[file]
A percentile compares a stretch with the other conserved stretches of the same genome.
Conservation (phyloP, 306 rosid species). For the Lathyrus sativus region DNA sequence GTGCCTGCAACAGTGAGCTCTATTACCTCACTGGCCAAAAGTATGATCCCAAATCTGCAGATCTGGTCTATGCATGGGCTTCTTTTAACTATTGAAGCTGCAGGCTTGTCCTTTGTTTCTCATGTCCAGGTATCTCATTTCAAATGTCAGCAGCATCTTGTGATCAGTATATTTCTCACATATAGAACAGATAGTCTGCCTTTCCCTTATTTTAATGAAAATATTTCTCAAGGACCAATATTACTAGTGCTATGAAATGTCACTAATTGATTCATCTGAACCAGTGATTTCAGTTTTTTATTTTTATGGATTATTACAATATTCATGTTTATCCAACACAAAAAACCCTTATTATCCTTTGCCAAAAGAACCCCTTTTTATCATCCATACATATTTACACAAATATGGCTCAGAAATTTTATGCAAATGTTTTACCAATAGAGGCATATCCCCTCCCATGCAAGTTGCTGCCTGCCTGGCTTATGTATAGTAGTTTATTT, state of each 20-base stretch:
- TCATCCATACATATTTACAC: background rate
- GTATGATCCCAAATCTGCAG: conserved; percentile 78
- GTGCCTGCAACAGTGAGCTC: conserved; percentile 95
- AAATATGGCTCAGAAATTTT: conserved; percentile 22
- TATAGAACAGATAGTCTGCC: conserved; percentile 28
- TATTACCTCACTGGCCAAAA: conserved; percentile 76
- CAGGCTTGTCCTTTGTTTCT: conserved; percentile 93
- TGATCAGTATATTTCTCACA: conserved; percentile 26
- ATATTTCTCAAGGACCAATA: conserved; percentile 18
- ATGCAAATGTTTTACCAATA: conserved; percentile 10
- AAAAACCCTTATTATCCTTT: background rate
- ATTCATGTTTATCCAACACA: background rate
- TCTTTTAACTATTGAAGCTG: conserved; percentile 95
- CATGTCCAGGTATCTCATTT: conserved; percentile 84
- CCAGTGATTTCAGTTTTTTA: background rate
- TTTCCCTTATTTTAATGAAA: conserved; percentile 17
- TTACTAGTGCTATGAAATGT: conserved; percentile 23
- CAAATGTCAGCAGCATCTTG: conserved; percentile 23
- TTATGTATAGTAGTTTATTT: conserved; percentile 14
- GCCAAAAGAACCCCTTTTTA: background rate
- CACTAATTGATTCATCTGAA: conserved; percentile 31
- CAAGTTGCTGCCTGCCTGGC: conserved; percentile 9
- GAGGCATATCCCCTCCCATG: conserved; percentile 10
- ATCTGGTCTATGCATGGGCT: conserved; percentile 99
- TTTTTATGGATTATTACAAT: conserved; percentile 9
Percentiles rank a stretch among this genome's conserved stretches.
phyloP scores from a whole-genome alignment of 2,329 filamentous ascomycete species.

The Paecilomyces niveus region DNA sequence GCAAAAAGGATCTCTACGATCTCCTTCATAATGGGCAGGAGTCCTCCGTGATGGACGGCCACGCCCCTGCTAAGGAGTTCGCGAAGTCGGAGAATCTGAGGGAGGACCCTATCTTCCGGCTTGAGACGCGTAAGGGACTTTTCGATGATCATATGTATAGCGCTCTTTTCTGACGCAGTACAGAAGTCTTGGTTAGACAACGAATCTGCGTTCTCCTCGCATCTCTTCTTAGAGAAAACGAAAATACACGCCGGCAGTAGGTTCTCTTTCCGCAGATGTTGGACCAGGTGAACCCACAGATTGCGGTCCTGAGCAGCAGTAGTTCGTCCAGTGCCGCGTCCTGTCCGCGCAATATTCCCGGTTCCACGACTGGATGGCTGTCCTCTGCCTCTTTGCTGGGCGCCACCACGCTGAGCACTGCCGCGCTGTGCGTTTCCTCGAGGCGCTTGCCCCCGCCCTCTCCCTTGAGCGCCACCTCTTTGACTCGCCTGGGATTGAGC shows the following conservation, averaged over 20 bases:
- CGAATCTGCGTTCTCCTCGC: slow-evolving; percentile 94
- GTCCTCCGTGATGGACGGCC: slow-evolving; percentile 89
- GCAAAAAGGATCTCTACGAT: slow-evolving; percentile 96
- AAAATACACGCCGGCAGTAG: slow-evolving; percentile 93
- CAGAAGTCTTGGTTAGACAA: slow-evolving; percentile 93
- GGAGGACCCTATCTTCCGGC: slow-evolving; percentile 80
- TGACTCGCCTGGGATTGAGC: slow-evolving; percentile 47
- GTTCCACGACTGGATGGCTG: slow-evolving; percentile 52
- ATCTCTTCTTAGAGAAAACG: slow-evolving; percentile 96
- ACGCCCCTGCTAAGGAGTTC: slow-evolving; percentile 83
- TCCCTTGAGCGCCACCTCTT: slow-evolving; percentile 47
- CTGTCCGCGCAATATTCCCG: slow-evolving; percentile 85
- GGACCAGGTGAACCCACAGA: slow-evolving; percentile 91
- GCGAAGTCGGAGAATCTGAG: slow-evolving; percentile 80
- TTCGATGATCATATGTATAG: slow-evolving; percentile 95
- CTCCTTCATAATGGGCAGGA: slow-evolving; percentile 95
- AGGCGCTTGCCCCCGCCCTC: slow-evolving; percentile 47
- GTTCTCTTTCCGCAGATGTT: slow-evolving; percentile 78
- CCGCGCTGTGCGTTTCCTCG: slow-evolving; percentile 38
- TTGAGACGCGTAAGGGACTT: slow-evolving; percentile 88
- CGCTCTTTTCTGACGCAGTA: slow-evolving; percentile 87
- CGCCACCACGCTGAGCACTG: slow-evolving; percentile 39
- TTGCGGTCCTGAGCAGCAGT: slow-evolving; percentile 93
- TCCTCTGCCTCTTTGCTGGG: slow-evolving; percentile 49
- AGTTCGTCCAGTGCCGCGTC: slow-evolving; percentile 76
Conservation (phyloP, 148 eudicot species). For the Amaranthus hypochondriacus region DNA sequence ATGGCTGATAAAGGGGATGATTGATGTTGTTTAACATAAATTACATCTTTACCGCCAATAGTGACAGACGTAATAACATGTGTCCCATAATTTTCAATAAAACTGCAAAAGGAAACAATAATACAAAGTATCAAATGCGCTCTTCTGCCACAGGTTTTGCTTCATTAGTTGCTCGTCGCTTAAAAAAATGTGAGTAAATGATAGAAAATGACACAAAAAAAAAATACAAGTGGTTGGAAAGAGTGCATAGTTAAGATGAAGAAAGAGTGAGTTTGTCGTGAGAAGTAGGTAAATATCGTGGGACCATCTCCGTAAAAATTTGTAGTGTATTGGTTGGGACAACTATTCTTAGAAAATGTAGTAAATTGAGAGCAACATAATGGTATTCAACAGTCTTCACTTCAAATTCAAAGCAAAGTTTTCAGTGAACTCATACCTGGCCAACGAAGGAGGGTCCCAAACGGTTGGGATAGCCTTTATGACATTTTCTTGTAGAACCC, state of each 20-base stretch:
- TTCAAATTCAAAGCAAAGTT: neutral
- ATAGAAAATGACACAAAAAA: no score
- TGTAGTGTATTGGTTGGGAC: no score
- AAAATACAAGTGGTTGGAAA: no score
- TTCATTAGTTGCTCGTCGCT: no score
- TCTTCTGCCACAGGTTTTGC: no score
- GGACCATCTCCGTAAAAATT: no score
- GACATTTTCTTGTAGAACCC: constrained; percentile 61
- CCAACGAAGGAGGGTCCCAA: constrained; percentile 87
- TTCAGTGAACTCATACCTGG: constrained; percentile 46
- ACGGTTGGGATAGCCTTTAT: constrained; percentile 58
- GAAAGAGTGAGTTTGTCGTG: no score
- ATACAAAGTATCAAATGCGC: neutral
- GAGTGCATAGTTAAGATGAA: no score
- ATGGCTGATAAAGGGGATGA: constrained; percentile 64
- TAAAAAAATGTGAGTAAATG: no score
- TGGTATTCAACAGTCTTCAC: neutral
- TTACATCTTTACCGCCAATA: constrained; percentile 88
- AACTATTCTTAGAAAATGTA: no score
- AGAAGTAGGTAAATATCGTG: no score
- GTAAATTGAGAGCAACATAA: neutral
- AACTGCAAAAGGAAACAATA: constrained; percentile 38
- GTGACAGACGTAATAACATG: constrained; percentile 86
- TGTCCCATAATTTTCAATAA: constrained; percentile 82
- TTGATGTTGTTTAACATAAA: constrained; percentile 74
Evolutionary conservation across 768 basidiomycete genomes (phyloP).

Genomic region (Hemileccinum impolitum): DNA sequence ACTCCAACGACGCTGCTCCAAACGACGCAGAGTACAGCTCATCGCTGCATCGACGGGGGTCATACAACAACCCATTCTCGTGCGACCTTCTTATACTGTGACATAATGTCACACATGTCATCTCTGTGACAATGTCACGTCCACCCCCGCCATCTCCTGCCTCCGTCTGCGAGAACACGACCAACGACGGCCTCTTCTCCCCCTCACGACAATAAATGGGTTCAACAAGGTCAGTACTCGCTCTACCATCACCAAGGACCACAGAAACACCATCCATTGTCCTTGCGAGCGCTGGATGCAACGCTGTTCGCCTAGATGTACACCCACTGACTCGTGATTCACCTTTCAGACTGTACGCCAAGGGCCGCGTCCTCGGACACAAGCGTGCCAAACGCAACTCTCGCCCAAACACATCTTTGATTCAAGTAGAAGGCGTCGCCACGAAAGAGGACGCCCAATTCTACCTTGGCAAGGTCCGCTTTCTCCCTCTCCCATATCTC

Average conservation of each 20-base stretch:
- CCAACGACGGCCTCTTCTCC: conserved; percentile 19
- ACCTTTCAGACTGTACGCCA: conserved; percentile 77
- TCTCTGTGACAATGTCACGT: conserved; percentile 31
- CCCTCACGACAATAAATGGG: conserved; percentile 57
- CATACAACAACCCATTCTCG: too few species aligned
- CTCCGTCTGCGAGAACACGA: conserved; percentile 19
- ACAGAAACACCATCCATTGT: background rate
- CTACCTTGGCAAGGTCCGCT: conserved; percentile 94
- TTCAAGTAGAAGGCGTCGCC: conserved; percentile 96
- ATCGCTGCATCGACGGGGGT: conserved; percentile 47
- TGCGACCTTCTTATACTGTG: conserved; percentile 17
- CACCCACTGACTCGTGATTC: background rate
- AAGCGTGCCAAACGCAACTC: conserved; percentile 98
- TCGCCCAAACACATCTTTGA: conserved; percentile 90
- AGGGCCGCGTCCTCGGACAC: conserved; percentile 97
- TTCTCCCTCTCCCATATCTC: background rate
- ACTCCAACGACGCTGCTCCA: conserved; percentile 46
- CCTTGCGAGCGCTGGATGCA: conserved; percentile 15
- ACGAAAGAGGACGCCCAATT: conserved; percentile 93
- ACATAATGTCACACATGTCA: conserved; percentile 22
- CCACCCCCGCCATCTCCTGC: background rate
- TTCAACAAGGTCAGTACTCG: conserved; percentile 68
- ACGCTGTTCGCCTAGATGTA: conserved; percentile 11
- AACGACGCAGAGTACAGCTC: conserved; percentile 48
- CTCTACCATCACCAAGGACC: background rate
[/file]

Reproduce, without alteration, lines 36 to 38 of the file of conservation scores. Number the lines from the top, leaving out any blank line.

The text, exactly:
- GGAGGACCCTATCTTCCGGC: slow-evolving; percentile 80
- TGACTCGCCTGGGATTGAGC: slow-evolving; percentile 47
- GTTCCACGACTGGATGGCTG: slow-evolving; percentile 52